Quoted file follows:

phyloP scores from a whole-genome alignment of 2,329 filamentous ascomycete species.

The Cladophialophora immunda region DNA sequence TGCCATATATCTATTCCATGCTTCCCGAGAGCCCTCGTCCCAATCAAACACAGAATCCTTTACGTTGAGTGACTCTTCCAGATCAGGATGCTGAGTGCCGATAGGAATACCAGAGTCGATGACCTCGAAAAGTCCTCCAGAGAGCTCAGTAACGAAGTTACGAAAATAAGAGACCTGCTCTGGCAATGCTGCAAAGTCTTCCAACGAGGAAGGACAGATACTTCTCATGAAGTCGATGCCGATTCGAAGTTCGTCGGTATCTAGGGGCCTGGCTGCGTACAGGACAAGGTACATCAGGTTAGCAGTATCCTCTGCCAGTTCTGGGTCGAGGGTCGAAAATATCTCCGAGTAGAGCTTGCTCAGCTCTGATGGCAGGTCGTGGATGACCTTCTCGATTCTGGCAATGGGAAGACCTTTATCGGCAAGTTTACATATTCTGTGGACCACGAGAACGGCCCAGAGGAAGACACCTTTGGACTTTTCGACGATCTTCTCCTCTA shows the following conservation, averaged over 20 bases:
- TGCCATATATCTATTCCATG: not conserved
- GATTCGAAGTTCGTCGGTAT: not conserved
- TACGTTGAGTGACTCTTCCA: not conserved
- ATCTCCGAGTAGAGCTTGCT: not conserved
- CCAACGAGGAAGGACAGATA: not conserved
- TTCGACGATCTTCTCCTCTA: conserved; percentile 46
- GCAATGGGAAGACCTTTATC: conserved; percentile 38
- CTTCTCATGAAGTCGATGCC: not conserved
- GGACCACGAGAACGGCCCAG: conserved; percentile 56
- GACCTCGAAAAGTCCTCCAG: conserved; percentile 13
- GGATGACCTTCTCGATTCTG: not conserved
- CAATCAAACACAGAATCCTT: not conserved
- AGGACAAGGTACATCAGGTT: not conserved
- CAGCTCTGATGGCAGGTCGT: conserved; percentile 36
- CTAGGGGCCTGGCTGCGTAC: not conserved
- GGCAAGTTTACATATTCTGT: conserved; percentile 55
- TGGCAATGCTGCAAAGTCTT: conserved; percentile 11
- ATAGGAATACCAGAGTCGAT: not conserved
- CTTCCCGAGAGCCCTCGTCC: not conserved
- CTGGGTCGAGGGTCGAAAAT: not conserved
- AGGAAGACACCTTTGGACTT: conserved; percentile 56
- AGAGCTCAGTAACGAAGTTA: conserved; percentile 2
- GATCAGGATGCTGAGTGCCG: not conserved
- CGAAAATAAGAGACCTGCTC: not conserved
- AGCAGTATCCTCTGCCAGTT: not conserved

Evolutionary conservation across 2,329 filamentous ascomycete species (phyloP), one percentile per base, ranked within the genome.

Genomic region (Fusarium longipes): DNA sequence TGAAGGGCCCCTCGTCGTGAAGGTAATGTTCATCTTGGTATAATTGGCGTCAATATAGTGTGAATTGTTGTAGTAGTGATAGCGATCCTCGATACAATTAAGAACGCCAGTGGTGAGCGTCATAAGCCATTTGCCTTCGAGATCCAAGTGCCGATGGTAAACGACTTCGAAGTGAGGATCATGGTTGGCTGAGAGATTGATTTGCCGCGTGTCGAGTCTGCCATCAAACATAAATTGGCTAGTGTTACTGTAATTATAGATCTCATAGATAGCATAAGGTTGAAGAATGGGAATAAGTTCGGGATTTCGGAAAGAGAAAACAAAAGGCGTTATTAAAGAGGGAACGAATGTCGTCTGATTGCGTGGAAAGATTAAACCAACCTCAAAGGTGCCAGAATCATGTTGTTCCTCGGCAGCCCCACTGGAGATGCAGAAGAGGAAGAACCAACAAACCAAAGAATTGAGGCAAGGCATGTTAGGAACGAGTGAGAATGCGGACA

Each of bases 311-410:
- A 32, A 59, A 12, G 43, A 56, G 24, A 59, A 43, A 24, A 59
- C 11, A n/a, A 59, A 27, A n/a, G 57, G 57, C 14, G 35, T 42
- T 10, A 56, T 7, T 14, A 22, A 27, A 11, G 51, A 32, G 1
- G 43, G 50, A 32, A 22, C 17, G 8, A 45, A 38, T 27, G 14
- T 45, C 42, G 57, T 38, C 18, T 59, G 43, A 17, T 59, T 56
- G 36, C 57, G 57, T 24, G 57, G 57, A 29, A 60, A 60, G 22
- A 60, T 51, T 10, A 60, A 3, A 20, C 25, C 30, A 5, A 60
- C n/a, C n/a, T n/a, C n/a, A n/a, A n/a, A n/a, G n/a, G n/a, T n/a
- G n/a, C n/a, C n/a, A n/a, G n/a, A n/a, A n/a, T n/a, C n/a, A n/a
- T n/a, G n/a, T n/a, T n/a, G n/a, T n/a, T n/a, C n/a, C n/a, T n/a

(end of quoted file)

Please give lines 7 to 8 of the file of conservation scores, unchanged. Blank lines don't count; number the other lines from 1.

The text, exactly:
- CCAACGAGGAAGGACAGATA: not conserved
- TTCGACGATCTTCTCCTCTA: conserved; percentile 46